Installation view, What is an edition, anyway?, McEvoy Foundation for the Arts, San Francisco, May 24–September 7, 2019. Photo: Henrik Kam
Selections from the Peter Marino Collection
July 28–September 23, 2018
Southampton Arts Center, New York
In 1978 Peter Marino acquired an artwork from Andy Warhol. Since then, the Peter Marino Collection has grown to encompass hundreds of paintings and mixed-media pieces representing some of the most notable artists of today. Work by Georg Baselitz, Glenn Brown, Damien Hirst, Anselm Kiefer, Richard Prince, and Andy Warhol is included.
Georg Baselitz, Lehr nich ratte much wilm (Lelf bal wile), 2013 © Georg Baselitz 2018
Praying for Time
March 2–July 8, 2018
Rose Art Museum, Brandeis University, Waltham, Massachusetts
Marked by the fall of the Berlin Wall, the attacks of September 11, and civil war, the end of the twentieth century can also be viewed as a time that presaged immense global revolutions, both social and digital, that have transformed our world. Praying for Time reflects the diversity of voices and concerns in art produced during that pivotal period from 1980 through the early 2000s. Work by Gregory Crewdson, Ellen Gallagher, Richard Prince, Richard Serra, and Andy Warhol is included.
Ellen Gallagher, Untitled (10), 2000 © Ellen Gallagher
Art and Commodity in the 1980s
February 14–May 13, 2018
Hirshhorn Museum and Sculpture Garden, Washington, DC
Brand New focuses on the 1980s as the iconic decade when artwork became a commodity and the artist, a brand. This exhibition of nearly 150 works examines the origins and rise of a new generation of artists in New York who blurred the lines between art, entertainment, and commerce—a shift that continues to define contemporary art today. Work by Ashley Bickerton, Richard Prince, and Andy Warhol is included.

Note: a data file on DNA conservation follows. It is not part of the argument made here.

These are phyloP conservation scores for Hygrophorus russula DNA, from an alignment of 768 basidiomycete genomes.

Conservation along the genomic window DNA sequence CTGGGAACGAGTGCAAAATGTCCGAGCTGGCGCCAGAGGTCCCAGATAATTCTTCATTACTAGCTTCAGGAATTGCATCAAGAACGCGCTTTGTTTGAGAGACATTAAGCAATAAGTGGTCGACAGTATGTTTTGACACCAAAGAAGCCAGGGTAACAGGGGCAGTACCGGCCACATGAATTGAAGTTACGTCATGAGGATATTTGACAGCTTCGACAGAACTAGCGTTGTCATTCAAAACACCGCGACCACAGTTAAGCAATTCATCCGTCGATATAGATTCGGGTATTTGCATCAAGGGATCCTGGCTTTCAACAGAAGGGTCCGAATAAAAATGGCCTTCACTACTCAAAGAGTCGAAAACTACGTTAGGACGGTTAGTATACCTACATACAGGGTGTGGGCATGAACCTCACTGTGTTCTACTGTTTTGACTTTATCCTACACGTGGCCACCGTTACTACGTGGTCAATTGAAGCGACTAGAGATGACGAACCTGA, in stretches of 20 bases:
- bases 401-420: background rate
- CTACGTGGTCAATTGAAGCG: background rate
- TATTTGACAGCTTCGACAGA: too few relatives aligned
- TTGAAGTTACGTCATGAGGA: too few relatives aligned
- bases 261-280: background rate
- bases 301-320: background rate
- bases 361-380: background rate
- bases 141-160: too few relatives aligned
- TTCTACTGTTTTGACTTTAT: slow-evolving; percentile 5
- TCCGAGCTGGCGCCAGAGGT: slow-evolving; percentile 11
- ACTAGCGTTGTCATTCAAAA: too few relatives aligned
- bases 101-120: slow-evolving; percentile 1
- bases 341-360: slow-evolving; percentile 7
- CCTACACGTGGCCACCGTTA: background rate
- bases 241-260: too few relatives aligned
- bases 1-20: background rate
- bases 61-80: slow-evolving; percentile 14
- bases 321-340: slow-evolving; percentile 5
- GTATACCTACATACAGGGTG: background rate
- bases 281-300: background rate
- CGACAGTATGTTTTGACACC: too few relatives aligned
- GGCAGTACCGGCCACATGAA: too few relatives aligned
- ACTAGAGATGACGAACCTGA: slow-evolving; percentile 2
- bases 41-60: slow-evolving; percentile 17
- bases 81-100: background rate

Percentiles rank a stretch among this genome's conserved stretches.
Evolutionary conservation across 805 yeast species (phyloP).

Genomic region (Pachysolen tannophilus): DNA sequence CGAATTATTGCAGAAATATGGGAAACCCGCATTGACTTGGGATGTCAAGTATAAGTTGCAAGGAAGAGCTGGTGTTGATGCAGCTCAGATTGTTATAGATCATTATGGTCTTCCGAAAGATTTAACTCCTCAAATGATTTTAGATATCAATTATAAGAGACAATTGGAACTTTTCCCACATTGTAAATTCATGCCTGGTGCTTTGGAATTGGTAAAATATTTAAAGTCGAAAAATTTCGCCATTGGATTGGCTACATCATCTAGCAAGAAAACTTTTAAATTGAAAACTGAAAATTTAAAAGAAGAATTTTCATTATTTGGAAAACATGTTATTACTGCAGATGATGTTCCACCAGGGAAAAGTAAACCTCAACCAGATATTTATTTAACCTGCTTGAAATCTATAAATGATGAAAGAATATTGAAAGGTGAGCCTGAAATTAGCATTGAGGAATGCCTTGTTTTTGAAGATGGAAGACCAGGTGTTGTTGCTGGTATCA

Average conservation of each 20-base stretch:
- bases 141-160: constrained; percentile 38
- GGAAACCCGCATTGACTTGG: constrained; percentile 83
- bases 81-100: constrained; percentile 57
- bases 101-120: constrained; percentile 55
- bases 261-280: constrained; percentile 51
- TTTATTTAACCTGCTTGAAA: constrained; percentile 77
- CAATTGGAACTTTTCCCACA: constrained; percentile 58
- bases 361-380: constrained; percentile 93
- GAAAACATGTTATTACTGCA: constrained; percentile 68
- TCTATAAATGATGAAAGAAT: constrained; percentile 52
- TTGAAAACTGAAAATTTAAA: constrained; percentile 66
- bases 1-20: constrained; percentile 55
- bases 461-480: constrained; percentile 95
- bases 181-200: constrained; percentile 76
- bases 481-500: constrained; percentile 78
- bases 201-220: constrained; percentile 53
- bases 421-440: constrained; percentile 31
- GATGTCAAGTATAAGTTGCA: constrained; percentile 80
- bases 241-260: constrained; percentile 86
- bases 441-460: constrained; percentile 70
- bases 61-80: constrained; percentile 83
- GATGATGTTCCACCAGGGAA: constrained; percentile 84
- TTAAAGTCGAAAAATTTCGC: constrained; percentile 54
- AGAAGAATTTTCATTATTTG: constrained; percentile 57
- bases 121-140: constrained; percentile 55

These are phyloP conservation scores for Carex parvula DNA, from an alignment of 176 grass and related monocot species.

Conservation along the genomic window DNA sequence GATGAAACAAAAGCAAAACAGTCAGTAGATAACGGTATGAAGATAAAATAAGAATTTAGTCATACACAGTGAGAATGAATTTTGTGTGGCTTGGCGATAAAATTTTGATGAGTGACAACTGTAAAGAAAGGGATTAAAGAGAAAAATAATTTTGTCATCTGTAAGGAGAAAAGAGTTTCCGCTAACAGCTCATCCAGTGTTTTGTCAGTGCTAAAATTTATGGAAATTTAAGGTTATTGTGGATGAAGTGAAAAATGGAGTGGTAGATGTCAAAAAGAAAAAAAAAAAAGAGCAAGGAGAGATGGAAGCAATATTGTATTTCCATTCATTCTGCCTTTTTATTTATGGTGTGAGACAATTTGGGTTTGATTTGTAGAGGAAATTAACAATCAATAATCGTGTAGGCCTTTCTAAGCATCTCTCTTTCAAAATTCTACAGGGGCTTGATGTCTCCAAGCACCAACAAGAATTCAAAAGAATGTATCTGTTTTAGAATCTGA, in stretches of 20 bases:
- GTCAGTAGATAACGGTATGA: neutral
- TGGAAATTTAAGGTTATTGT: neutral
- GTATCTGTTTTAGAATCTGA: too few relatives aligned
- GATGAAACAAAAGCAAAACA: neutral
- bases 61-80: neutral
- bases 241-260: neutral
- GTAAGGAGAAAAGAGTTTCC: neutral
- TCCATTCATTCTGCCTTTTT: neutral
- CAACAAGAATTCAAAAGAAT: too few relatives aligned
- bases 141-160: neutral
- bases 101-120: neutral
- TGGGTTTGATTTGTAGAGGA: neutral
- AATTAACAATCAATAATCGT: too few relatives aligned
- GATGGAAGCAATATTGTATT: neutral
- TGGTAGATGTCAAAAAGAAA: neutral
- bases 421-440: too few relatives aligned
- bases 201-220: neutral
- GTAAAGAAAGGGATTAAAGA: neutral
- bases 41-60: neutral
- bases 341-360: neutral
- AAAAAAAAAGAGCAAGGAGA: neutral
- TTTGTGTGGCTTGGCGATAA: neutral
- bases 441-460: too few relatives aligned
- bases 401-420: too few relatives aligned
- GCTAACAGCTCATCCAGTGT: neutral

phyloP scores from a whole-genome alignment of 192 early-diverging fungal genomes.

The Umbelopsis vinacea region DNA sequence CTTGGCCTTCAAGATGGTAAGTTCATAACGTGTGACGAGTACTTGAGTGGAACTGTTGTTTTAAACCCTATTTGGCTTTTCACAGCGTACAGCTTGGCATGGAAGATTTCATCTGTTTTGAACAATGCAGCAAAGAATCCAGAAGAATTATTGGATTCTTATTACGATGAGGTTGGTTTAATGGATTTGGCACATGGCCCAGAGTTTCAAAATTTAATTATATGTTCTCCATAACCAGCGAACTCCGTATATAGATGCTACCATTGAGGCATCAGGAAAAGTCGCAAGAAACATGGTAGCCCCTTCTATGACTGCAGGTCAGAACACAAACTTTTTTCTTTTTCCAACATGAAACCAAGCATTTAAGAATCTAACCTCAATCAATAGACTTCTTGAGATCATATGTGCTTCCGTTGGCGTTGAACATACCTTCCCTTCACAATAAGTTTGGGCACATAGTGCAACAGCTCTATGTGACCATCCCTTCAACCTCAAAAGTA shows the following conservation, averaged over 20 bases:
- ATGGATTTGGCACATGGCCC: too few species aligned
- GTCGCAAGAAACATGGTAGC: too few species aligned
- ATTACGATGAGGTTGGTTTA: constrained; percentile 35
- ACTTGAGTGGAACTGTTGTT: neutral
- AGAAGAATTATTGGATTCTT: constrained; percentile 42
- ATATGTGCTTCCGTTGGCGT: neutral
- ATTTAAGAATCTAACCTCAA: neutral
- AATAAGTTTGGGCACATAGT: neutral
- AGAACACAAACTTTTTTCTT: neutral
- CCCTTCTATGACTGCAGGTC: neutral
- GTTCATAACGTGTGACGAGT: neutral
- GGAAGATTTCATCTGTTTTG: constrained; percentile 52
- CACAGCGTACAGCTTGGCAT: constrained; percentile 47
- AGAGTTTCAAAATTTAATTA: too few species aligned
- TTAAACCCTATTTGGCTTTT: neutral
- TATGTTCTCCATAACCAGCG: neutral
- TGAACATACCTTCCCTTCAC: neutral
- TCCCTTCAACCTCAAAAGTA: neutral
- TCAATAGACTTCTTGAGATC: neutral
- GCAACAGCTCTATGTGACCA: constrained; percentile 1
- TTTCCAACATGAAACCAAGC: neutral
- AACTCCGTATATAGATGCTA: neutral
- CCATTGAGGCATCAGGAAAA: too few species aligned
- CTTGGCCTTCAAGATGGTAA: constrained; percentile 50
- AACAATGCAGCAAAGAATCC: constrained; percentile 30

Ashley Bickerton, Tormented Self-Portrait (Susie at Arles) #2, 1988 © Ashley Bickerton
Portraits from the Whitney’s Collection
April 2, 2016–April 2, 2017
Whitney Museum of American Art, New York
Human Interest offers new perspectives on one of art’s oldest genres. Drawn entirely from the museum’s holdings, the more than two hundred works in the exhibition show changing approaches to portraiture from the early 1900s until today. Bringing iconic works together with lesser-known examples and recent acquisitions in a range of mediums, the exhibition unfolds in eleven thematic sections. Work by Jean-Michel Basquiat, Willem de Kooning, Roe Ethridge, Duane Hanson, Mike Kelley, Sally Mann, Man Ray, Bruce Nauman, Richard Prince, Ed Ruscha, Cindy Sherman, Rudolf Stingel, Andy Warhol, and Jonas Wood is included.
Willem de Kooning, Woman and Bicycle, 1952–53, Whitney Museum of American Art, New York © The Willem de Kooning Foundation/Artists Rights Society (ARS), New York